WHO pre-qualifies the first artesunate suppositories for malaria

TDR news item
27 February 2018

A life-saving treatment for the management of severe malaria in young children has been added to the World Health Organization’s prequalification list. This completes the final stage of international oversight to the quality and safety for 100 mg rectal artesunate suppositories (RAS).

Children in Tanzania during TDR study on rectal artesunate
Children in Tanzania during TDR study on rectal artesunate
WHO/TDR/Andy Craggs

The medication is manufactured by Cipla Ltd, a global pharmaceutical company based in India. It was initially developed by TDR, with further support by Medicines for Malaria Venture (MMV) and UNITAID.

TDR Director John Reeder says, “This has been an excellent example of partnerships and building excellent capacity in a low-income country to carry on the manufacturing of this needed treatment.”

Severe malaria can kill within 24 hours if left untreated, and travel times to hospital can be long, particularly for children from remote rural communities. In 2005, WHO first recommended the use of RAS for pre-referral management of young children with severe malaria. Since then, no RAS product has met international quality standards. As a result, countries have not been able to access quality-assured RAS drugs for pre-referral management of severe malaria.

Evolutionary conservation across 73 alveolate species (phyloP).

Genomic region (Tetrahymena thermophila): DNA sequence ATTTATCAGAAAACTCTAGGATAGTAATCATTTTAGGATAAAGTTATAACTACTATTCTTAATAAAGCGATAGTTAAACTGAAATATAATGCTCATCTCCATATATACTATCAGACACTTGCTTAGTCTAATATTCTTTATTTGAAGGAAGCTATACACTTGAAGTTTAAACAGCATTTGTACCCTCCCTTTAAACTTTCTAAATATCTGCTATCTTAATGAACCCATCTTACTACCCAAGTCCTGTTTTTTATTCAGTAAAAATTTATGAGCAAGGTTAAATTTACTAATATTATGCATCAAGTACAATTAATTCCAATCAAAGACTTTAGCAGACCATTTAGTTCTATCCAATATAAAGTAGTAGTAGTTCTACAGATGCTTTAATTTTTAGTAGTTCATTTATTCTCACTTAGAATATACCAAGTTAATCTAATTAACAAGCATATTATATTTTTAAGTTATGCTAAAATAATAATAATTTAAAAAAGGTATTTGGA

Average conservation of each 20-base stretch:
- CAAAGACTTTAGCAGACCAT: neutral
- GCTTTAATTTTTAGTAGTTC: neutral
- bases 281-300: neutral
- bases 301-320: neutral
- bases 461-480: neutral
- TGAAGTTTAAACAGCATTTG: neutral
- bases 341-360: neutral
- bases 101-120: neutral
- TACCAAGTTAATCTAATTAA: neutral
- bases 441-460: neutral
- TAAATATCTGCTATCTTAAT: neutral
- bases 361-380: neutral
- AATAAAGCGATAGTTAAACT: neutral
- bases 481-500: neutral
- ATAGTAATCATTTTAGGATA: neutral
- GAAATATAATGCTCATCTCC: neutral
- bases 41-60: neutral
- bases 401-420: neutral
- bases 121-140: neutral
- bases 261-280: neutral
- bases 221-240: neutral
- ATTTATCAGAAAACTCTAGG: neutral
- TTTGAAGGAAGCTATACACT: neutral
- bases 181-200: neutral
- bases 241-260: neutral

TDR’s 2009 study demonstrated that a single dose of RAS 100mg, given as soon as a presumptive diagnosis of severe malaria has been made, can halve the likelihood of disability and death for young patients unable to access WHO-preferred first-line treatment for severe malaria, injectable artesunate (Inj AS), within 6 hours. After receiving RAS, patients should be referred to a facility where they can receive Inj AS to treat their malaria infection.

After this research, MMV worked with Cipla to obtain WHO prequalification for their RAS 100mg product. Umang Vohra, MD and Global CEO Cipla Ltd. said, “Cipla is committed to providing access to affordable medicines. Our endeavour is to make RAS 100 mg available in rural areas in Africa and to national community health programmes, notably with the support of international donors that have already pledged to procure rectal artesunate.”

About WHO prequalification

The WHO prequalification team assesses information submitted in support of finished pharmaceutical products or active pharmaceutical ingredients to determine whether they meet the requirements and standards for WHO prequalification.

The assessment ensured that RAS is:

  • supported with information that demonstrates that it meets international standards of quality, safety and efficacy;
  • manufactured and controlled to consistently meet acceptable standards;
  • of an acceptable quality, safety and efficacy when stored and used in accordance with appropriate instructions for use.

TDR Director John Reeder says, “We look forward to seeing this research-based innovation now leading to life saving treatment in remote populations.”

For more information, contact Dr Piero Olliaro.